Horace Fletcher has been dubbed a faddist, but notwithstanding there is a great deal of common sense in his theories. Certainly their practise in his case has proved their worth. Mr. Fletcher's theories all centre around serenity. The serene celm life strengthens the physical and mental sides of life and gives a broader and a saner outlook.
THERE are several facts in regard to Horace Fletcher’s theories and personal practice which deserve emphasis. In the first place he does not maintain that his ideas are new. He says that Gladstone’s famous “thirty-two chews’’ suggested his first experiments in food nutrition. And back of that there was the story of Luigi Cornari, the artist. Professor Fenollosa was responsible for his first theories of mentieulture. These originally grew out of Japanese training and Buddhistic teaching. Llis sociological theories were startled into him by an experience in Chicago at the time of the Spanish War, and, in their growth, they have owed much to the work of Dr. Barnado in London, and of Mrs. Sarah B. Cooper in this country. Mr. Fletcher has put forth old ideas in new form. He has added the personal equation, and, in his complete earnestness, developed new experiments and new evidence. It is not fair, moreover, to call Mr. Fletcher a faddist. He has not attempted, as yet, to form any cult or sect and he is not likely to do so. He is not a vegetarian nor a Christian Scientist, although he has been called both.
Mr. Fletcher’s theory of food nutrition is so simple that the many misstatements which have been made of it seem inexcusable. Taste, he maintains, is the chemist of the body. While the taste of a mouthful of food lasts, a necessary process is going on. Liquid and solid should there-
fore be tasted and chewed until all taste has disappeared. When this process has been carried out, and not until then, he maintains, we swallow involuntarily, for nature has provided each of us with a “food filter” in the throat which works automatically as soon as the preliminary task has been accomplished by the teeth and bv the saliva. Any tasteless remains of the food in the mouth, which are not fit for the stomach, should be removed. Otherwise they make extra work for the digestive organs which these organs were not intended to do. His idea is, therefore, that we should chew and taste each morsel of food until we swallow it naturally. Incidentally he says that he finds more enjoyment in eating by obtaining the last pleasure of taste from each mouthful. He does not suggest any particular dietary. He believes in eating whatever he likes whenever he is really hungry. The essential tiling is thorough mastication.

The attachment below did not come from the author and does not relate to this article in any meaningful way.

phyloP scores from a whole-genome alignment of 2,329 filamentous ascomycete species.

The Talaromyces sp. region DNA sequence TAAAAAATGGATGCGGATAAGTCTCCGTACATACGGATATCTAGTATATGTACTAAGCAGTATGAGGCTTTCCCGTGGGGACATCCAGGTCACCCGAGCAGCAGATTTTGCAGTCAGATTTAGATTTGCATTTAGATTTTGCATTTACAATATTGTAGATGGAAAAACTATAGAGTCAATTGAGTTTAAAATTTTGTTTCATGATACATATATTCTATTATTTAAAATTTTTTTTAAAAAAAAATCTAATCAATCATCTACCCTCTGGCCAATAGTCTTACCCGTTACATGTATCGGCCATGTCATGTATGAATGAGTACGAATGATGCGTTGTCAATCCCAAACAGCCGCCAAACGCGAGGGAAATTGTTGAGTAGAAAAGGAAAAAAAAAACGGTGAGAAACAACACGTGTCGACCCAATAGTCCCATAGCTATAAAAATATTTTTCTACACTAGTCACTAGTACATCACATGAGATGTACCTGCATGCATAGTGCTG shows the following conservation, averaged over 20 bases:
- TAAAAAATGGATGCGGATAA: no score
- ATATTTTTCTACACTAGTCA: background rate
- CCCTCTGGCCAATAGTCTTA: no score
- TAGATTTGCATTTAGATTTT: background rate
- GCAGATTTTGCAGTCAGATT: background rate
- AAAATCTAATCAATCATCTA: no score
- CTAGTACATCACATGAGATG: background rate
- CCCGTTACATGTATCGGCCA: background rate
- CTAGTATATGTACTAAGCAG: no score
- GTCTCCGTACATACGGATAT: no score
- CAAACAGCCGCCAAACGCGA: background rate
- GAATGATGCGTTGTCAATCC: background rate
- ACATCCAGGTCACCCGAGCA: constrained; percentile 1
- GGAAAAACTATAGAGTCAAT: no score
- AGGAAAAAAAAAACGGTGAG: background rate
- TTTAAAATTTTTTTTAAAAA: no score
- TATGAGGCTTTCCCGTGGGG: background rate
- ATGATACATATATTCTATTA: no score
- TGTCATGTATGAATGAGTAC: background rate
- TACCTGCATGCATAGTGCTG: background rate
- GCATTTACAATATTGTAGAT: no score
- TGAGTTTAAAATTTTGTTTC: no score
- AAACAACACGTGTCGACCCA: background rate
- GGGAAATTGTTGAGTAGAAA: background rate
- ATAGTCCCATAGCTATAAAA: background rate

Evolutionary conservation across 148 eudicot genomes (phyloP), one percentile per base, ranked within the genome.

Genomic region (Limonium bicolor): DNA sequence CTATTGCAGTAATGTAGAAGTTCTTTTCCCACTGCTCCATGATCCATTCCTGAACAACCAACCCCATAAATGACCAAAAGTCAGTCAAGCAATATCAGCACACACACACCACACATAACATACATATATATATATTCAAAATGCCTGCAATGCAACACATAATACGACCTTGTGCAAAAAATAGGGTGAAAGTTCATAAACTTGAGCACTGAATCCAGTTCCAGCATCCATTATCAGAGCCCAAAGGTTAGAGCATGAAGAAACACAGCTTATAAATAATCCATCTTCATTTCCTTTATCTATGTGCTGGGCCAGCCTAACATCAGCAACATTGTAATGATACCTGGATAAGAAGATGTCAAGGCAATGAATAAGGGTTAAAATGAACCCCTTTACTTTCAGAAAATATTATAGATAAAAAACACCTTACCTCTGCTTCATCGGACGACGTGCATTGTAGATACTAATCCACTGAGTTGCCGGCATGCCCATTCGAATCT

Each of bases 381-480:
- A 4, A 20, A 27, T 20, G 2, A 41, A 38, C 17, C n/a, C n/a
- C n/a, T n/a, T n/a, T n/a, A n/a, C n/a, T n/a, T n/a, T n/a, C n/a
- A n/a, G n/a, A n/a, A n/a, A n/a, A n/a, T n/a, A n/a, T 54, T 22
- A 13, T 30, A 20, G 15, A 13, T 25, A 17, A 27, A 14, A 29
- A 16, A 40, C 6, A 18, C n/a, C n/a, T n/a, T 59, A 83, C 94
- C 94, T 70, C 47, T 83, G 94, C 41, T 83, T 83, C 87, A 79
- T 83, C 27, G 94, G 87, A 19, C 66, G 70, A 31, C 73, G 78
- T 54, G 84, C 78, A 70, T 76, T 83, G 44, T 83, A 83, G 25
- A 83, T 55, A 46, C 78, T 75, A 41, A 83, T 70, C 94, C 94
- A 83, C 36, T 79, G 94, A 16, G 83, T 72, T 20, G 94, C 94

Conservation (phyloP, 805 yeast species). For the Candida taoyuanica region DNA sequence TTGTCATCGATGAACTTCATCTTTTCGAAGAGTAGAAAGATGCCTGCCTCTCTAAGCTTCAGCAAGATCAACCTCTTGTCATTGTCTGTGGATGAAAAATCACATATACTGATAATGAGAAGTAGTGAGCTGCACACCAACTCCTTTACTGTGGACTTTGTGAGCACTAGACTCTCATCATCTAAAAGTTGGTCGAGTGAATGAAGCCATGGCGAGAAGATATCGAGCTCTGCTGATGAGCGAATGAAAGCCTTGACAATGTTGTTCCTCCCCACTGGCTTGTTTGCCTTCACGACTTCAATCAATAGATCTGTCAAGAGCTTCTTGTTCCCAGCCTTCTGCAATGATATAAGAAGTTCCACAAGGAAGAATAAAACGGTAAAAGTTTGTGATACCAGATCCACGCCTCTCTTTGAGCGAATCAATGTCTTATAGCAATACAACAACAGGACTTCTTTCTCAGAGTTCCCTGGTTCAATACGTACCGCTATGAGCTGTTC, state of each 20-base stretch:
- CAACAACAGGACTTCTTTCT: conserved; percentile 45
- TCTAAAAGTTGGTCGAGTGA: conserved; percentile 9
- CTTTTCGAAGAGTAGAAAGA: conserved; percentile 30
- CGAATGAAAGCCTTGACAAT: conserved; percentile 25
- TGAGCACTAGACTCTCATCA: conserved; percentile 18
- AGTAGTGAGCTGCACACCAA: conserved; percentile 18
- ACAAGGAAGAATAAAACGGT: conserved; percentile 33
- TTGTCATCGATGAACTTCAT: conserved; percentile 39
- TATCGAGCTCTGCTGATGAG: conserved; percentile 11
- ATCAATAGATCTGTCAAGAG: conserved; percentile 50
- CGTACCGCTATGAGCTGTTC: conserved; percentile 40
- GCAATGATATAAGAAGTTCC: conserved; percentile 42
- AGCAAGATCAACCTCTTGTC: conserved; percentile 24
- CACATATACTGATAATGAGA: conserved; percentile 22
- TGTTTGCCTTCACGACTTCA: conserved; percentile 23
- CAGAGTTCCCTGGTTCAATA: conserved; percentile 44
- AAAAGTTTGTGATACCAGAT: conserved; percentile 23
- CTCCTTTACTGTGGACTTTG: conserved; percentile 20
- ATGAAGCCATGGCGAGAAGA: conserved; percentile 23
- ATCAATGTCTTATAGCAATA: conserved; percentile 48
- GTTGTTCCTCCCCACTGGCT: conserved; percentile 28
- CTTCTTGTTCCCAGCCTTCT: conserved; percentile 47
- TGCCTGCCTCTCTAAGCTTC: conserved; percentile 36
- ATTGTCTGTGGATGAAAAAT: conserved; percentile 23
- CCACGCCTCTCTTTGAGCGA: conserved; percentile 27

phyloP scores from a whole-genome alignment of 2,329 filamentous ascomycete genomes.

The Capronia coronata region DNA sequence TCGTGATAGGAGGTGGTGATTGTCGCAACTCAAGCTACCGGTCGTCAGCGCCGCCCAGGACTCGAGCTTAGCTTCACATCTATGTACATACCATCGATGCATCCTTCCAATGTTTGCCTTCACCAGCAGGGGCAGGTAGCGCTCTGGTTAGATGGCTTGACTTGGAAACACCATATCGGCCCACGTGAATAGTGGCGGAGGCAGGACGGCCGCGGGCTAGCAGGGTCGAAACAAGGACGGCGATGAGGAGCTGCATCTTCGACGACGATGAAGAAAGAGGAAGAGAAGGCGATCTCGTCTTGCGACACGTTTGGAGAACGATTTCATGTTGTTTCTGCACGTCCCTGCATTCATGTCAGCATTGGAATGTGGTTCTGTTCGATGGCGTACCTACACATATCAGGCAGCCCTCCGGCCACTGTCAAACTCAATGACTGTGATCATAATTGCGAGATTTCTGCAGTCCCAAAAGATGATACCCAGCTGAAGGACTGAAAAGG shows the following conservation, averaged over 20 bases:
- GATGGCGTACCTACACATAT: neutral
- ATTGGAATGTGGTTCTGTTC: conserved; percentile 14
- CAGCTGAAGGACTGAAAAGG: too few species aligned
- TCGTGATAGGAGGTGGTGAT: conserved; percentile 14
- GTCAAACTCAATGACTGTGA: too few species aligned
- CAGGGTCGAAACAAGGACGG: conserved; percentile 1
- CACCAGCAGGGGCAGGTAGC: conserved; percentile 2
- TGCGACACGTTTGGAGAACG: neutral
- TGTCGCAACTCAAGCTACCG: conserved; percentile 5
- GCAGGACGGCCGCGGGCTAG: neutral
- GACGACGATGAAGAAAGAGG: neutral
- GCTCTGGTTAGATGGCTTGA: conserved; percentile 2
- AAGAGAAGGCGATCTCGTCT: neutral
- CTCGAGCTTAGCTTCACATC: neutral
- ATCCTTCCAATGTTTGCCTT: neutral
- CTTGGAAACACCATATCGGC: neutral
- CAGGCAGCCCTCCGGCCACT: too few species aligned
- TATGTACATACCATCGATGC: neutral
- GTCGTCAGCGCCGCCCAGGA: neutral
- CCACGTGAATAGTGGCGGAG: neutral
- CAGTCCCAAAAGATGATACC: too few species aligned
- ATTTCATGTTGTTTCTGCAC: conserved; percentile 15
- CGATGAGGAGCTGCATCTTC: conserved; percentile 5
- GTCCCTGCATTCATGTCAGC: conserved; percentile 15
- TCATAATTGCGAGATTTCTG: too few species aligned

The results of Mr. Fletcher’s theories put into practice have been, first, the requirement of a much smaller quantity of food than most people eat ; second, infinitely less work for the stomach and digestive organs— merely their natural work, he maintains ; third, a general purifying of all the organs that work upon the food ; and fourth, a buoyant, strong physical and mental condition. Many doctors and scientists and some faddists, too, have come to agree with his ideas, in whole or in part. Many have experimented either upon oth-
ers or upon themselves with convincing results. His books' have already been widely read and many people are trying his simple remedy for digestive ills, with greater or less success. And Mr. Fletcher himself has been the subject of many tryingtests in Venice, at Cambridge, England, at New Haven, in France, and elsewhere.
The first tests at Yale occurred three vears ago when for some weeks Mr. Fletcher’s food and general condition were carefully observed in Professor Chittenden’s laboratory. The results were startling. During one week Mr. Fletcher, who was then nearlv 54 years old, lived upon a diet of prepared cereal, milk and maple sugar taken twice a day. He was found to be in continuously good physical condition upon food the full value of which was about half that demanded by scientific standards. His weight remained constant at about 165 pounds. For four days of the seven, moreover, he took, under the direction of Dr. Anderson of the Yale Gymnasium, the regular exercises of the university crew, exercises so severe that they are never given to first year men. Mr. Fletcher gave no evidence of soreness or lameness or distress of any kind. Dr. Anderson testified that he did the work more easily and with fewer bad results than any man of his age the Yale director had ever worked with. This was true, also, in spite of the fact that for several months Mr. Fletcher had taken no regular exercise except that involved in daily walks.